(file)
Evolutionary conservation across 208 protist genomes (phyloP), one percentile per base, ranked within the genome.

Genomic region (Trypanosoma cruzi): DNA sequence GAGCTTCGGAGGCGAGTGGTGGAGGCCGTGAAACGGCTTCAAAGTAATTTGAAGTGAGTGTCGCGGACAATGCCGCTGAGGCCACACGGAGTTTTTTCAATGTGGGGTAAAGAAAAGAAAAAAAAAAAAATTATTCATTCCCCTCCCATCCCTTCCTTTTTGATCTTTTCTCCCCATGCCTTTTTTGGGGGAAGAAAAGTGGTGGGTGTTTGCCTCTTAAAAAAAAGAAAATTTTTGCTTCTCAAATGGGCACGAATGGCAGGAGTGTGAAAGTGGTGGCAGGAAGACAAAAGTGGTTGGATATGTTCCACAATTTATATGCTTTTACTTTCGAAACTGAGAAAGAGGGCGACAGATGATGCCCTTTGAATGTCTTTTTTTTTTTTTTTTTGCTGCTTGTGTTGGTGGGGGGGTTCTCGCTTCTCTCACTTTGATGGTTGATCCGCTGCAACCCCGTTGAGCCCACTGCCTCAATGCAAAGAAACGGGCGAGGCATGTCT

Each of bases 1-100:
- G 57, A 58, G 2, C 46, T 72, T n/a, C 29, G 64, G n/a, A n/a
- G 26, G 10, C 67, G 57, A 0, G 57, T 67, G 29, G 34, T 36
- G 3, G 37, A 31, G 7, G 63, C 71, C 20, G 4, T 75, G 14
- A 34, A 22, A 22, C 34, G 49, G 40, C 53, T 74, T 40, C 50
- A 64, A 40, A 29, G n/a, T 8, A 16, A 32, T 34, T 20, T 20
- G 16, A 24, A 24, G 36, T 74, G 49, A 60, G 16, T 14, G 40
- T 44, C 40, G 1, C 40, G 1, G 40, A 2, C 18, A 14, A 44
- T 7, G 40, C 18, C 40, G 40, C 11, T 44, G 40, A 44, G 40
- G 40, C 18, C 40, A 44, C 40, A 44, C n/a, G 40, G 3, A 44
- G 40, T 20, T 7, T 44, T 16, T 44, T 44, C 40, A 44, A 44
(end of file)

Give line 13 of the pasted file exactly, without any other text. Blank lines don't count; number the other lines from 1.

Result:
- G 40, T 20, T 7, T 44, T 16, T 44, T 44, C 40, A 44, A 44